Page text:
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Are cashback mortgages worth it?

A cashback mortgage is where the lender gives you a cash lump sum, usually on completion of the mortgage application. It’s a nice incentive, especially for first time buyers, but is it too good to be true?
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What are cashback mortgages?

A cashback mortgage is exactly as it sounds, it involves receiving a sum of cash from your mortgage lender as an incentive to take your mortgage with them. They are mostly aimed at first-time buyers, but it’s also possible to find home mover and remortgage products with cashback incentives.

As with all mortgage incentives though, the benefits of a cashback mortgage can be cancelled out by a higher interest rate than you could probably get on a mortgage with less incentives.  

£1,000 can be very appealing when you’re in the midst of the home buying process with multiple expenses to cover, but paying a higher interest rate for the full duration of the mortgage is likely to result in paying more overall. 

The benefits of the cashback are, therefore, generally short term, but can be very useful if you need them towards the costs involved with moving into your new home, such as removal vans and new furniture. 

In the long run, many cashback mortgages fail to stack up against the best rates on the market, so be sure to compare mortgage deals before making your final choice.

Which mortgage could you get?

Compare a huge range of mortgages of all types on our comparison tables.

How does a cashback mortgage work?

When you apply for a cashback mortgage, your lender will tell you how much cashback is available and this is usually a set lump sum, but can also be based on the cost of your mortgage. 

Once your application is approved, you receive the cashback to spend as you please, although some mortgage providers may not give it to you until you’ve made your first monthly mortgage repayment.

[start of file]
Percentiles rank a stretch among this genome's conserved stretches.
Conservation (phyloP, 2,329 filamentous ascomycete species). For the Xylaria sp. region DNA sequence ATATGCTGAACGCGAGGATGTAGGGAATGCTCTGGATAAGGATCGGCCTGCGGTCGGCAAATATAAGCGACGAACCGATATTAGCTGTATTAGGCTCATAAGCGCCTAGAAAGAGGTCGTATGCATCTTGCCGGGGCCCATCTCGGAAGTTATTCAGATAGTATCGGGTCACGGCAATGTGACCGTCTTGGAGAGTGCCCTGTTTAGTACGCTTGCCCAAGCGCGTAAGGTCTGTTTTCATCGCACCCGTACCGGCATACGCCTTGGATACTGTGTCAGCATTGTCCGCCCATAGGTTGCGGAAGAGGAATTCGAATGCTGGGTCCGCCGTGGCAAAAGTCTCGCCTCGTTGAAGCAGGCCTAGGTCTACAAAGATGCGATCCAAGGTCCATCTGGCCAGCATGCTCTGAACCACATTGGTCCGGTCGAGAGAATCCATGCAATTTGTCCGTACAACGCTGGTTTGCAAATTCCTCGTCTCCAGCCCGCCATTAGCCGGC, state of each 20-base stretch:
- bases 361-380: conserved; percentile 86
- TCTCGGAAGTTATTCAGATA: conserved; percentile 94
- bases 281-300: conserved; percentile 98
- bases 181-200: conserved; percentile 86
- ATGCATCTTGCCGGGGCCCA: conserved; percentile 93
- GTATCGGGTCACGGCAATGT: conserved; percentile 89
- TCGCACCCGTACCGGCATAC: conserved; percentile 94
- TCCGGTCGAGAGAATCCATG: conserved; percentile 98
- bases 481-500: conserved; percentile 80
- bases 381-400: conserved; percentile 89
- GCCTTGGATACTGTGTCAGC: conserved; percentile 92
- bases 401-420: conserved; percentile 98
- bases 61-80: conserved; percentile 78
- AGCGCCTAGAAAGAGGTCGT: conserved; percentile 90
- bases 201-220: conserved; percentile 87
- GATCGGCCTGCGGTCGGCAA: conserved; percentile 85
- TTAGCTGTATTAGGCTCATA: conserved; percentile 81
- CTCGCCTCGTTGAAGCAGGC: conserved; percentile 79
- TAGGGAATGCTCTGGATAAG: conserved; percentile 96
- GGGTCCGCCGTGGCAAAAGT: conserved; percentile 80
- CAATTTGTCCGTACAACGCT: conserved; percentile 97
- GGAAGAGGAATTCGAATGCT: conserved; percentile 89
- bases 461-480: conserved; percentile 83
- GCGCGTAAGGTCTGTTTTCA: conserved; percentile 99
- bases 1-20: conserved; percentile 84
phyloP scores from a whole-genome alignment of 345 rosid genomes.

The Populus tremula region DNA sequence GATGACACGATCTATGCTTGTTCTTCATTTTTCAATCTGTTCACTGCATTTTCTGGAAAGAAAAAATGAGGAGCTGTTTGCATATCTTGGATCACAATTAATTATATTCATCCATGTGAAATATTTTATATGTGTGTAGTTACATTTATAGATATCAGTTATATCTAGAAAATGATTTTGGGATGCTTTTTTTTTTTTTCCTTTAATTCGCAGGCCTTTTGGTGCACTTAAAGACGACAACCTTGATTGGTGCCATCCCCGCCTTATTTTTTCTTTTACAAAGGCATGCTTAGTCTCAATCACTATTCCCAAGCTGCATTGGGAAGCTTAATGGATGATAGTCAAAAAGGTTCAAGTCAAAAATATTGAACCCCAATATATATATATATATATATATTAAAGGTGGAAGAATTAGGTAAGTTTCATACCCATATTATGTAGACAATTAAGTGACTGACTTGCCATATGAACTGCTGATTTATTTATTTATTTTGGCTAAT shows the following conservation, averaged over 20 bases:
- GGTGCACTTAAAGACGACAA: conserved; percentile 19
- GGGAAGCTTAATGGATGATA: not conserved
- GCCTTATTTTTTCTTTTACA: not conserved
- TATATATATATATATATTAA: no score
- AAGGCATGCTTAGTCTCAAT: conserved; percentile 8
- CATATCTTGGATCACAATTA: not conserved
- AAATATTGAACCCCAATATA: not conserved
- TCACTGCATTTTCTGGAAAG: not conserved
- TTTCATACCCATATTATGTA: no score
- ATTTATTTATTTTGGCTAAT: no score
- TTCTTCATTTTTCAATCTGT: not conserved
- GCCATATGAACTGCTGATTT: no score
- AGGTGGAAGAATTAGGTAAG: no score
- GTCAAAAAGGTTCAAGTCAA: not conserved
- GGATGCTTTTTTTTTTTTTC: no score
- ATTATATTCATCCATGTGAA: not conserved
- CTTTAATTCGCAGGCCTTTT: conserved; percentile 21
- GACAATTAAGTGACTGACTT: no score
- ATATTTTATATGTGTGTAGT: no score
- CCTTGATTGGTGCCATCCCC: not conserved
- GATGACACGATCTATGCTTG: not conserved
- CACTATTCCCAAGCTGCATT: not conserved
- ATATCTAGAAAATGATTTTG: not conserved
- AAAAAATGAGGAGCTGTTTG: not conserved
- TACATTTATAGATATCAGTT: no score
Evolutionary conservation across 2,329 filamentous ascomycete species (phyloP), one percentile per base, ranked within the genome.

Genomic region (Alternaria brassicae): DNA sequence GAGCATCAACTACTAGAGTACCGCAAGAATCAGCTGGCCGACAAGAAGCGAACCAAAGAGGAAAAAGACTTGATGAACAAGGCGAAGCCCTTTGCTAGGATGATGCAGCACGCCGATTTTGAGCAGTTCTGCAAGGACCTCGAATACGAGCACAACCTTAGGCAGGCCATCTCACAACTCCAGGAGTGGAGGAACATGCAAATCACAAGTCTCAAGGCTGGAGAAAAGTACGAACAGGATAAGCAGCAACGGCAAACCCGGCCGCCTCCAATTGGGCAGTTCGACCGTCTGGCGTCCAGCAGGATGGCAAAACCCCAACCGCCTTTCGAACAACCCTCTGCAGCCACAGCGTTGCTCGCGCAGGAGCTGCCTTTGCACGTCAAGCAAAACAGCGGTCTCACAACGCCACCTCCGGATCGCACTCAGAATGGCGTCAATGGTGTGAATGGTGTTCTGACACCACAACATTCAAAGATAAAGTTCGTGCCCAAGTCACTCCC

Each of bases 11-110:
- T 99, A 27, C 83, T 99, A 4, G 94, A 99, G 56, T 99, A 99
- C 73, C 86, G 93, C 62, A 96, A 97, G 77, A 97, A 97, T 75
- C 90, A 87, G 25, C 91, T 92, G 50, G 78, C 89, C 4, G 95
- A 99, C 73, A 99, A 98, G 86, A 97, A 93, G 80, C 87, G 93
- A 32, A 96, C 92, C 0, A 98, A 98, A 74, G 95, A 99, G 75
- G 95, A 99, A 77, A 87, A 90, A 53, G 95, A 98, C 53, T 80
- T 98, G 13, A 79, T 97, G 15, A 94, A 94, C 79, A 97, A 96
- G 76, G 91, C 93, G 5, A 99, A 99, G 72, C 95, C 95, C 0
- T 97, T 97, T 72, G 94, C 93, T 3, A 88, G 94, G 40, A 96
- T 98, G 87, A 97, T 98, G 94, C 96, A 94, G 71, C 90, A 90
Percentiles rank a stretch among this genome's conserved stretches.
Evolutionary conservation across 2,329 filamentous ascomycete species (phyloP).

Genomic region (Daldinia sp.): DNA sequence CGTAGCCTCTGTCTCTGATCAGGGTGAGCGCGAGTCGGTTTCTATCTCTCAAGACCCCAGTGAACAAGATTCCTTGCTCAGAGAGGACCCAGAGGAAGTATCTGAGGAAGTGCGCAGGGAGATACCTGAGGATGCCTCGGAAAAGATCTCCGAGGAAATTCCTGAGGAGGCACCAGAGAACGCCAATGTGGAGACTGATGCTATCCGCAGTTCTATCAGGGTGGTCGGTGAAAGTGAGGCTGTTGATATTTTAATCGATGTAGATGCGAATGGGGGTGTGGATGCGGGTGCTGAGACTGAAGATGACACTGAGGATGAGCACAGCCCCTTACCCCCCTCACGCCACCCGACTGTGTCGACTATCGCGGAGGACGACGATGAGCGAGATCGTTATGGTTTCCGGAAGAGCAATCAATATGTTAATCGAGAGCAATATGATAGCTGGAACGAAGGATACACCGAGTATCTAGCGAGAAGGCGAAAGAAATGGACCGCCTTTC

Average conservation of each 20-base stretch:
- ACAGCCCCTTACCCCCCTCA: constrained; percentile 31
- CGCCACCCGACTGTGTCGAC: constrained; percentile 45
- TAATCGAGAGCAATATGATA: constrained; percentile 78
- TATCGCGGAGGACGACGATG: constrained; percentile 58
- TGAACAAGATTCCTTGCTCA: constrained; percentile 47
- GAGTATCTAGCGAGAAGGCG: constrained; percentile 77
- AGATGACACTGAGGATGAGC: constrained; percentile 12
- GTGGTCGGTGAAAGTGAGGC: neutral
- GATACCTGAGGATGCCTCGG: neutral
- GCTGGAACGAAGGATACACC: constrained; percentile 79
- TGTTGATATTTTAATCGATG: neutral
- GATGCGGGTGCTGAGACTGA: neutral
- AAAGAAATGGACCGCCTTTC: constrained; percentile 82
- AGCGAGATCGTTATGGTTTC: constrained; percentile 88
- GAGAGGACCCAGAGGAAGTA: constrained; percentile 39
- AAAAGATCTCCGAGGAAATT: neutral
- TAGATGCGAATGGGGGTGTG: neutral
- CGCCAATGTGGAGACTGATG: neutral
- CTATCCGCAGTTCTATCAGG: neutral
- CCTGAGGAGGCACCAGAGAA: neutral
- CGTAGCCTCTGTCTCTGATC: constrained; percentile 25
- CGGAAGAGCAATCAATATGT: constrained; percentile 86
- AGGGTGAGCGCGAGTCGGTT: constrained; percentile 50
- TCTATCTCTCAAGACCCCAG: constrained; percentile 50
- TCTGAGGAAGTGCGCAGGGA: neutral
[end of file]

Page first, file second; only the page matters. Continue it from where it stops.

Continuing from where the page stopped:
Terms to be aware of

When you accept cashback as part of a mortgage deal you’re typically agreeing to additional terms. These can vary from lender to lender, but will generally include having to repay some or all of the cashback if you leave the mortgage before the deal ends. 

You may also have less flexibility to overpay your mortgage, particularly in the introductory period. Most mortgages allow for 10% overpayment of your mortgage per year, but this could be less with a cashback deal, so be aware of any limits imposed. Early repayment charges (ERCs) can be as much as 3-5% of the amount you’ve overpaid by, so you could end up cancelling out any benefit gained through the cashback if you end up having to pay them.

There would also be ERCs to consider if you wanted to remortgage before the end of the deal, however, this is true of most mortgages.

Are interest rates higher for a cashback mortgage?

Interest rates vary from one mortgage lender to another, and depending on your personal circumstances, but they are typically higher on a cashback mortgage than on a standard fixed-rate or variable mortgage deal that does not offer any additional incentives.

Should you get a cashback mortgage?

The type of mortgage that is best suited to your needs will depend on your personal circumstances and needs, but it’s important to consider whether you would prefer to have short or long term benefits and whether a cashback mortgage meets this preference.